If we clock-watch, we are not focused on what we are doing. We are, instead, anxious about how much or how little time we have left in an allotted period.
A worker who is bored and constantly checking the time cannot pay full attention to what they are doing. As a result, they find it much harder to maintain their flow state and their day drags.
On the flip side, a worker who has a deadline to meet and who always has one eye on the clock will also find it difficult to stay in a flow state. Only, they will probably find that their deadline comes sooner than they hoped for.
A worker who just gets their head down and forgets about what time it is can remain focused in the present moment and on the task at hand. They will get as much done as is possible in the day, whether a deadline passes or not. Time won’t seem to go by slowly or quickly for them.
Anchor Yourself Through Your Senses
When you are not living in the moment – when your head is full of thoughts of past and future – you’ll find that your senses are dulled.
You simply cannot focus intently on two things at once.
Think about how many times you’ve mindlessly walked somewhere with a head full of thoughts and not remembered any of your journey. You don’t remember because you didn’t truly experience your senses of sight and sound and touch.
We can use this to our advantage to bring our attention back to the present moment.
If we focus intently on our five senses, thoughts of the past or future are unable to take hold in our minds.
Sit in a park on a warm summer’s day and feel the heat of the sun on your skin. Eat an orange slowly and experience the intense flavor as the juices flow over your taste buds.
Listen to the noises of the world; the birds, the cars, the hubbub of life. Go into a bakery and smell the wonderful aromas. Climb a hill and gaze out across the land below.
Do these things with a sense of purpose and do them at every opportunity. Make it part of your daily routine to focus on what you can see, hear, taste, smell, and touch.
You may also like (article continues below):
- Break The Cycle Of Repetitive Thoughts By Rebooting Your Mind Like This
- 4 Buddhist Beliefs That Will Shift Your Understanding Of Life And Make You Happier
- 10 Reasons You Shouldn’t Take Life Too Seriously
- How To Not Care What People Think
- How To Be Happy And Content With What You Have In Life
- 8 Ways To Reconnect With Your Inner Child (And Why You’d Want To)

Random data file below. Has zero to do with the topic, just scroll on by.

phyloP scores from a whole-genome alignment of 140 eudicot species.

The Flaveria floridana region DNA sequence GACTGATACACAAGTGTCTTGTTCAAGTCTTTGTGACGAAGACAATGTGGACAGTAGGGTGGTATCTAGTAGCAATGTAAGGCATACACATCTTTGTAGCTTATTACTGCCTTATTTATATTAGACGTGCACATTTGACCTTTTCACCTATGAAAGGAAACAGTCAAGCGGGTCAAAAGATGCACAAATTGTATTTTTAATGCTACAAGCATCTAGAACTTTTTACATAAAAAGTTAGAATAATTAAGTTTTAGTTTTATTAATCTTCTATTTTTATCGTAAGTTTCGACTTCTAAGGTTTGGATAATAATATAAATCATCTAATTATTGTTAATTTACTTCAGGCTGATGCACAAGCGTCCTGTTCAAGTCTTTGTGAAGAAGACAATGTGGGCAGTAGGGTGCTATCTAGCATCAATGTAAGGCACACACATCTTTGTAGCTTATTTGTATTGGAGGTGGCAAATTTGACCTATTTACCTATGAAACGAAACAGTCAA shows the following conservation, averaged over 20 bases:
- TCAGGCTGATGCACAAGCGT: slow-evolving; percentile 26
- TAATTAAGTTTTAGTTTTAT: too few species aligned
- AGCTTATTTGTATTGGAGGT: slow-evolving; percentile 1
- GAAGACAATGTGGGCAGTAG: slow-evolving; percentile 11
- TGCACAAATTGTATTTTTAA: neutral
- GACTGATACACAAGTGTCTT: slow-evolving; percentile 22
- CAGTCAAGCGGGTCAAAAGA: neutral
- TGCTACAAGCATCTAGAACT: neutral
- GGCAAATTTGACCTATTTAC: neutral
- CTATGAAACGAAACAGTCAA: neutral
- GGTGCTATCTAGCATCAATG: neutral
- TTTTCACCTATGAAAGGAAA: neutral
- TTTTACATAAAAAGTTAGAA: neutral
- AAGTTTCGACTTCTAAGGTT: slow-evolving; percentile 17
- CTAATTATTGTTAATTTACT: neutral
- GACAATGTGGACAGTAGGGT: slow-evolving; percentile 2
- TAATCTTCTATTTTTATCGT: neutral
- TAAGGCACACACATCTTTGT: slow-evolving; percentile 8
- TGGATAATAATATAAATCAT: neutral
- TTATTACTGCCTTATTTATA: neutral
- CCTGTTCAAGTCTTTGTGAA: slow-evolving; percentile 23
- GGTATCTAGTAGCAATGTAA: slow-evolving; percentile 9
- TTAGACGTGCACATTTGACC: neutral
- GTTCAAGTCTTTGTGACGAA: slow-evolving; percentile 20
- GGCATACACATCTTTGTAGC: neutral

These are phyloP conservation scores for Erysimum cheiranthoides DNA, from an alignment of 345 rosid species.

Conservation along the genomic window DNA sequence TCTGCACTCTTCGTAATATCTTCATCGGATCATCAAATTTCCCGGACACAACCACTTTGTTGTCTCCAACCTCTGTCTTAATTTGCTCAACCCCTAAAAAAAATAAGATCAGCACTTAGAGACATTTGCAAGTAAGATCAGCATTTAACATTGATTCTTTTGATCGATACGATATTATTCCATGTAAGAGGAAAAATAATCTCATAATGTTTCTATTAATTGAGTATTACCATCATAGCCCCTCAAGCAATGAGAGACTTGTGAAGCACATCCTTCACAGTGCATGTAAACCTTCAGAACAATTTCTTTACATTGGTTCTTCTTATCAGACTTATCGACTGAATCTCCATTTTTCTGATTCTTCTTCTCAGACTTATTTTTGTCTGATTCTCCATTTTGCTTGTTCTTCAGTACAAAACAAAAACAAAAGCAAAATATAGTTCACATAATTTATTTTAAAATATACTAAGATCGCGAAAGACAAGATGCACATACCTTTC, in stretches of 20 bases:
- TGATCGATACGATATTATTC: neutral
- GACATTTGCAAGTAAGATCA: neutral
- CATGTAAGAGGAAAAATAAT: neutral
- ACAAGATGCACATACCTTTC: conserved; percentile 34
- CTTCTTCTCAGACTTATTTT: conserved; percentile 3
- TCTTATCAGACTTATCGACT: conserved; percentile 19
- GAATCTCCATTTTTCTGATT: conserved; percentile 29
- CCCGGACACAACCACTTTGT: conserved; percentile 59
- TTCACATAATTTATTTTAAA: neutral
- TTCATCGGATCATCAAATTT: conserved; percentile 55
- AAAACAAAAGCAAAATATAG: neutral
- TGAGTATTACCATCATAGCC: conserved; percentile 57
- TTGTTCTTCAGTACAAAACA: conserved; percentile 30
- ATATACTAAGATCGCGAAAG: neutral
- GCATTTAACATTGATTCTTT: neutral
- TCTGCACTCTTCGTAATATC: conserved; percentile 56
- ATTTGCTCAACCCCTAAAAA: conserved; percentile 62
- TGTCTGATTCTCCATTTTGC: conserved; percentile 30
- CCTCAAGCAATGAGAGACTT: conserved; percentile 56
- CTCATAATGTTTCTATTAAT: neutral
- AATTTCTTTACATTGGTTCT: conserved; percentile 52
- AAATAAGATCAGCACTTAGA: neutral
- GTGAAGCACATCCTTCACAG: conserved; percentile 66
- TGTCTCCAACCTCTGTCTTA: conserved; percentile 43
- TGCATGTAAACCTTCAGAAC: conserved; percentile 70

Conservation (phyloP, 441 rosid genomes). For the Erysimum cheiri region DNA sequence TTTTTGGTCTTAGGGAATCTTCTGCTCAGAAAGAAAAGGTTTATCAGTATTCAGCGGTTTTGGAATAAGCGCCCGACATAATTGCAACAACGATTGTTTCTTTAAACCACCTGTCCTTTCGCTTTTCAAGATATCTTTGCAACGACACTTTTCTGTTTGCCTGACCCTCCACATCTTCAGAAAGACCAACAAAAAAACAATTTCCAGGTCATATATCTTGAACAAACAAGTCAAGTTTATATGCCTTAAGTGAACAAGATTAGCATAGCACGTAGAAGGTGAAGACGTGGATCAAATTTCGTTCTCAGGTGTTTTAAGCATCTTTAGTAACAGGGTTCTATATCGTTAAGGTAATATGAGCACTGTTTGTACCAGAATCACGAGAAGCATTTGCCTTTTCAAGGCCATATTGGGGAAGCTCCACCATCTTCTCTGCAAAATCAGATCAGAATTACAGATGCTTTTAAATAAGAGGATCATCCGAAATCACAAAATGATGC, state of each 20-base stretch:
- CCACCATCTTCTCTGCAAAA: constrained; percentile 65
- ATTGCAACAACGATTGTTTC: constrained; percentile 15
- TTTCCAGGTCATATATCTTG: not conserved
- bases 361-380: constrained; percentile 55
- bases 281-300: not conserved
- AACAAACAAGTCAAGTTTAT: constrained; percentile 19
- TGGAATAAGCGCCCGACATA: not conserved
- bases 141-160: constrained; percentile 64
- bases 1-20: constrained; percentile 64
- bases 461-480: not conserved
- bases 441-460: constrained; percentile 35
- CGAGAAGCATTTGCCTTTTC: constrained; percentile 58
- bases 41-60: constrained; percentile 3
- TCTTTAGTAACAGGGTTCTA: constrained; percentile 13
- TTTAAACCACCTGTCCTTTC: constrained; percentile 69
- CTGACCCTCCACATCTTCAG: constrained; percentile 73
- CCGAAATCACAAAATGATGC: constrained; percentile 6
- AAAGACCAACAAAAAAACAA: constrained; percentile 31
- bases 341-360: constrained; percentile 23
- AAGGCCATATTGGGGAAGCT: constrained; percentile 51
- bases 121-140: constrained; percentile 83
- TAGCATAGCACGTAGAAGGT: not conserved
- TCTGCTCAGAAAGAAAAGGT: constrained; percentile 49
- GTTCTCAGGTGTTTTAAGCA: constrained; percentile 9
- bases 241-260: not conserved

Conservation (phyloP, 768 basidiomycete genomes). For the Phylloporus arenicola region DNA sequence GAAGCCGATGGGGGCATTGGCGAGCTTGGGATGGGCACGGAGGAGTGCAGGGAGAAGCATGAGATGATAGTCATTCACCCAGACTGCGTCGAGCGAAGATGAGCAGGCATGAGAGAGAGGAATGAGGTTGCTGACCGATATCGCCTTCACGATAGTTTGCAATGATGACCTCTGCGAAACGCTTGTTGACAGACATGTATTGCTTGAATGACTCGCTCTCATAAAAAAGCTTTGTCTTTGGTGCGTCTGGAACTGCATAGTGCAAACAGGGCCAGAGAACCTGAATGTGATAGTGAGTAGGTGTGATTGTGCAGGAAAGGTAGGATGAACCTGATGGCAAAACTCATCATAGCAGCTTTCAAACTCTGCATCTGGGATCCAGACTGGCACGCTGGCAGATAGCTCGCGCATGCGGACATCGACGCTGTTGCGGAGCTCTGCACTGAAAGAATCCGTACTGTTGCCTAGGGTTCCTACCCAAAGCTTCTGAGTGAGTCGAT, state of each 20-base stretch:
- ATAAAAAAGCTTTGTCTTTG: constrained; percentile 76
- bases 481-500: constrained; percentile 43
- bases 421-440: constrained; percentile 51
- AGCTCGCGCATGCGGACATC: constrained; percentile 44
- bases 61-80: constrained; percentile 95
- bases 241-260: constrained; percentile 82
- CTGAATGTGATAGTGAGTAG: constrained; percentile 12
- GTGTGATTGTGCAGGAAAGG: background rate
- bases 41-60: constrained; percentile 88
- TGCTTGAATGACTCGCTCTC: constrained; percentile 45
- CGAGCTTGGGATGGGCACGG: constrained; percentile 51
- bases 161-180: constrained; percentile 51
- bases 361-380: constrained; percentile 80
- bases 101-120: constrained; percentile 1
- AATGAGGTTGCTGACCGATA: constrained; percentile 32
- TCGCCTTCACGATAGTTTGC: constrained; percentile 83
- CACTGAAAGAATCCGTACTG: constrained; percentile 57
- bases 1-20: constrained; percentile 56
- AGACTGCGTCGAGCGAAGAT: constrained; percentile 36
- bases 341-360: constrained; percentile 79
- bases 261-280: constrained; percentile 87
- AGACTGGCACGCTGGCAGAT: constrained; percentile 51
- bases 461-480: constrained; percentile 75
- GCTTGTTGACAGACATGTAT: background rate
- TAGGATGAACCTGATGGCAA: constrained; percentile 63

Observe Wayward Thoughts
What should you do when you are trying to live in the moment and your head fills up with some thought or another?
First, remember that not all thoughts are a hindrance; if the thought is related to what you are doing, there’s no need to do anything.
If, however, the thought is something else – something born out of the past or future – the first thing to do is notice that you are having this thought.
This might sound a bit strange; how do you observe the conscious mind other than with the conscious mind?
Answer: you don’t. Your conscious mind is self-aware. It can catch itself thinking about something and recognize that this thought occurred.
Consider this: you can “hear” your inner voice, right? It has a distinct sound to it. But to hear a sound, it has to have a source and a receiver.
In the wider world, sounds come from other things and are received by your ear before being processed in the brain.
So, if you can hear your inner voice, there must be some distinction between the voice itself and the entity who hears it. This entity is your observing mind; a part of your conscious mind that is able to look upon other thoughts and understand that they are just thoughts.
How does this help?
Well, if you allow it to, this observing entity can help you to let go of your thoughts.
As soon as you recognize your thoughts for what they are, you feel less obliged to keep thinking them.
To observe a thought means to understand that it is merely a product of your mind. This devalues the thought, giving it less importance, and therefore making it easier for you to push aside.
Being able to catch yourself in the act of thinking is a key skill to learn and hone if you want to live more regularly in the present moment.
Take meditation, for example. It is not an easy thing for a beginner to stick with and thoughts will readily enter the mind.
Yet, as soon as you realize that you have drifted off into thought, it’s amazing how quickly those thoughts stop. They may return again and again, but each time you notice them, your mind loses interest in them.
Don’t Fight Your Feelings
Living in the moment does not mean being completely devoid of feelings. You can be sad or happy or any other feeling and still be present with yourself and others.
In fact, happiness is rarely a feeling we associate with anything other than being in the moment.
It is generally the more negative emotions that we associate with getting lost in thought, and that’s because we are looking for a solution to ease the feeling.
We don’t seek to end or relieve ourselves of positive feelings, so we don’t have to think about them in the same sort of way.